Providentially Jammed

Hard to believe, but your long, hard Lenten slog is nearly at an end! Palm Sunday is fast approaching, and Lent will give way to the Paschal Triduum of Holy Thursday, Good Friday and Holy Saturday. So, how’ve those Lenten resolutions been working for you? Thirty-some days ago I rashly vowed to give up complaining for Lent. No bellyaching, no derogatory remarks, no eye-rolling – that was the plan. How’d it turn out? Well, I’ve stopped personifying the quote “If I were to give up sarcasm, that would leave interpretive dance as my only means of communication,” but it has become clear to me that this project is far bigger than a mere 40-day Lenten endeavor. Facing my complaining head-on has forced me to reckon with the similarities between my life and that of one of the characters depicted in C.S. Lewis’ The Great Divorce. The condensed version of the story is that a saint in Heaven greets her husband who has come to visit. Her husband in this life-after-death is actually a dwarfish figure leading a tall, theatrical ghost, the “Tragedian,” on a chain. While the saint addresses herself to the dwarf, it is the Tragedian who does his talking for him. It becomes clear that this woman’s husband spent his life moaning and complaining, reveling in self-pity, and that now in death he is being progressively consumed by his self-obsession. His wife tries to free him so that he can join her in Heaven, with what Lewis calls “the invitation to all joy, singing out of her whole being like a bird’s song on an April evening, [which] seemed to me such that no creature could resist it.” Yet resist it the little man did, and dwindled away until he disappeared entirely, leaving only the Tragedian, the personification of his complaint, behind. Him the saintly wife ignored; he was but a ghastly caricature of the man she had loved.


Ending up a ghastly caricature has never really been my life’s goal. Believe me, I want to change, but I will be working on my complaining problem for the foreseeable future, as it is such a significant part of me. Massive infusions of faith are in order, as that seems to be the deficit that plays host to my chronic carping. You see, if I had the faith to trust in God’s beneficence, nothing “bad” would ever happen to me again – whatever happened, I would trust that it had come from God who loves me, and that it was His will for me at that moment. How can you curse a traffic jam when you know that’s where God wants you to be, and that you will remain there only as long as He wants you to? It is a blessing – you are “providentially jammed.” As things stand now, whenever something unexpected occurs, I simply lack the faith to look up to Heaven and thank God for what He is doing in my life. Turn that around, and the complaining should stop. Pretty simple, but not easy – a good sign, because nothing worth having ever really comes easy. The theme of the third and final Scrutiny last Sunday, if you recall, was “Life!” Jesus did the impossible – He resurrected a man dead for four days. Stuck in my complaining ways for well over forty years, there is still hope for me. Jesus came to give us new life.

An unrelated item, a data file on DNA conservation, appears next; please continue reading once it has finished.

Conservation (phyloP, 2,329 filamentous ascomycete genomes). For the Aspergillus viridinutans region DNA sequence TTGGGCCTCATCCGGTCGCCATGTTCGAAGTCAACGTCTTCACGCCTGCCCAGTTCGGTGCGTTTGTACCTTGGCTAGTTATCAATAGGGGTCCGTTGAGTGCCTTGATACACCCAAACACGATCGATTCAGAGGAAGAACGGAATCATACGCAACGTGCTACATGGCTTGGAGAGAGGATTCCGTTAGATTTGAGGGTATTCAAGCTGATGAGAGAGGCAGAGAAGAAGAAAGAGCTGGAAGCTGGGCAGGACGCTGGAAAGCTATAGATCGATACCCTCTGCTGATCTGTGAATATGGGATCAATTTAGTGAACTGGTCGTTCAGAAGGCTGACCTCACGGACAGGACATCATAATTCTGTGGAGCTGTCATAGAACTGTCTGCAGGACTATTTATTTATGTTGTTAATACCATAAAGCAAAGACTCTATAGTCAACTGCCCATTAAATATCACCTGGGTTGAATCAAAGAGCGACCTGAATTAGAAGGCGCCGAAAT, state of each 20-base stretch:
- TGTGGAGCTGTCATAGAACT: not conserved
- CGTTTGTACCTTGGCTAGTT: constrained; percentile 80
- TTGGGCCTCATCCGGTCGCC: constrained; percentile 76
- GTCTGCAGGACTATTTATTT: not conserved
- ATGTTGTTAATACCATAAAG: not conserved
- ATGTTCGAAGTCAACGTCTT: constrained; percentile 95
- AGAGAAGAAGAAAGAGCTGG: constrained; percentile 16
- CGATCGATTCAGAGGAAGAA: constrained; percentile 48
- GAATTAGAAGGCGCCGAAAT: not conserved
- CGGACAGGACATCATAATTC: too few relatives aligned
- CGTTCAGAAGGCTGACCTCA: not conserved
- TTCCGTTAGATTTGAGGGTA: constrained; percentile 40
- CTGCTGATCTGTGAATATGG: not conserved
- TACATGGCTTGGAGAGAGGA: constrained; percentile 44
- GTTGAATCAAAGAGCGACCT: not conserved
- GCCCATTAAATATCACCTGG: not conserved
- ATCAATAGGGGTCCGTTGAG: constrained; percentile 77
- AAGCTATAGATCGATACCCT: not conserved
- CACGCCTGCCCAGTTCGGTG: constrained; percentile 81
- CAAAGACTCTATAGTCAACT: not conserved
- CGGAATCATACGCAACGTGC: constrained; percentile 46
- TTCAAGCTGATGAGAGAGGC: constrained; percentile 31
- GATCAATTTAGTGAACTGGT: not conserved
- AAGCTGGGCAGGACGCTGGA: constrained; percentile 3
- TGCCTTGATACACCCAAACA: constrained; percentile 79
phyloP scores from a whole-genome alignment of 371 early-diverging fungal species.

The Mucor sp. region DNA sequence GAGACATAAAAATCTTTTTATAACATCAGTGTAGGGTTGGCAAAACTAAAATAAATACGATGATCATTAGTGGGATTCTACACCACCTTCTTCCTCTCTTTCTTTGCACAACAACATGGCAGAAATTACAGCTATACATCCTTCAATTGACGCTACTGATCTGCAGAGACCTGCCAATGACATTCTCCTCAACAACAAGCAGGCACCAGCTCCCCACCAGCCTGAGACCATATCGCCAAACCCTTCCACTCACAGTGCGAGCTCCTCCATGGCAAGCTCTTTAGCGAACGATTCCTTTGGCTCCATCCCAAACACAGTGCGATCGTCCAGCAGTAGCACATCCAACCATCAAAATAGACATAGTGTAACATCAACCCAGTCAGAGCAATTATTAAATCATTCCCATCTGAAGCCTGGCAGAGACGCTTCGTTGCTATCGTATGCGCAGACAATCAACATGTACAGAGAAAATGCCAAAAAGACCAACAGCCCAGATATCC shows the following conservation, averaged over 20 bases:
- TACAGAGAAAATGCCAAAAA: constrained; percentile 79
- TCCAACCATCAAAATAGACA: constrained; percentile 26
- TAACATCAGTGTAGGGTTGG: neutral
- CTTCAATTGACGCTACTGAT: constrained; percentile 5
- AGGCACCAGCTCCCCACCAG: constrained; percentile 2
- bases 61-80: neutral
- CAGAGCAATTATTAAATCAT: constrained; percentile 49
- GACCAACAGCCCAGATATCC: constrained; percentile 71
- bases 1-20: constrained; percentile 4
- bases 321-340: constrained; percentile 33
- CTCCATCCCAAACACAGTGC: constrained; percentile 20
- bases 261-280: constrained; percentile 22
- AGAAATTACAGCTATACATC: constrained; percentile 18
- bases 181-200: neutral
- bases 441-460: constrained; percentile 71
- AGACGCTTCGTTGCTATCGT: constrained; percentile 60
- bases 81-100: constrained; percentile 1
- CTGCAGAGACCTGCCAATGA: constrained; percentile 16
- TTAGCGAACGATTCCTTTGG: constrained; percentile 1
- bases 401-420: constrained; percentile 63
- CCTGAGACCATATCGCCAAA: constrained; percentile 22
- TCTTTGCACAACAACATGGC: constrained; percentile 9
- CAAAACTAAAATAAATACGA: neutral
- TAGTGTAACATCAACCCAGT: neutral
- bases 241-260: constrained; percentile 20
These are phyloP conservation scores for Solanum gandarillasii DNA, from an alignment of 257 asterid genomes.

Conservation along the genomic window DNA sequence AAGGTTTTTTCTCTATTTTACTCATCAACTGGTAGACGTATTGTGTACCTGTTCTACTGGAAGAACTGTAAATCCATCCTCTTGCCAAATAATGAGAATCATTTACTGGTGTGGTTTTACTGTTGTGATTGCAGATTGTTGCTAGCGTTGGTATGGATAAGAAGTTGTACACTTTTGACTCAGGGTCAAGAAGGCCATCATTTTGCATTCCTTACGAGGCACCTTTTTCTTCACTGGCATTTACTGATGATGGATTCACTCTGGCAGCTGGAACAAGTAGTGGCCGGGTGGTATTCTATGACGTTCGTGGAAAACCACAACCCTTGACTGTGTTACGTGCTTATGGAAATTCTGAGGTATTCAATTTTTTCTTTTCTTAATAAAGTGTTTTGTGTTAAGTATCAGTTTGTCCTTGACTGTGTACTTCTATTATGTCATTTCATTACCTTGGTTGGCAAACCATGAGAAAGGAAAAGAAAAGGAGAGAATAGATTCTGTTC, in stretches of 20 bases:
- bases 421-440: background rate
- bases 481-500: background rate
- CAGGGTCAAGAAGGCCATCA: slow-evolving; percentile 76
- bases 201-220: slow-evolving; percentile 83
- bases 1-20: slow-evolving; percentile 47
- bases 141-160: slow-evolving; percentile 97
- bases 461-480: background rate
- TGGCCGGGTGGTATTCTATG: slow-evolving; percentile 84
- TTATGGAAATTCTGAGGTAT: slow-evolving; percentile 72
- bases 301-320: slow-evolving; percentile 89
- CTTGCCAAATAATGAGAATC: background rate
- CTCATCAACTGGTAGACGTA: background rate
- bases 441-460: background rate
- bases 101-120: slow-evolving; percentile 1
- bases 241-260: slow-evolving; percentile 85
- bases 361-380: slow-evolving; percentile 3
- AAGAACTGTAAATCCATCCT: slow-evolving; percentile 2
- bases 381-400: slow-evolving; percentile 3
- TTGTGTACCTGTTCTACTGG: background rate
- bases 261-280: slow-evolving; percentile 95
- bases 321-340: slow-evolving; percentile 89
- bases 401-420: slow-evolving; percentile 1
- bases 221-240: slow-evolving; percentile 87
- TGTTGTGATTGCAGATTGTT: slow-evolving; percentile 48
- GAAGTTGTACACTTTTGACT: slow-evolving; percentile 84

So, if your Lenten resolution fizzled, learn from that. If what you resolved was worth practicing, resolve to take it up again next Lent, or better yet just take it up again right now. I personally have pinpointed a real flaw in my character, and I hope with God’s help to address it day in and day out as He gives the opportunity. No doubt there will be plenty of opportunities…


… like the next time I’m providentially jammed.



On the memorial of the Martyrs of Croyland


Deo omnis gloria!

1 comment
  1. Gina Nakagawa said:

    Fortunately for us, the Good God gives us until we draw our last breath to “straighten up and fly right.” I know it is going to take me at the very least that long. God bless you during this most moving of seasons.

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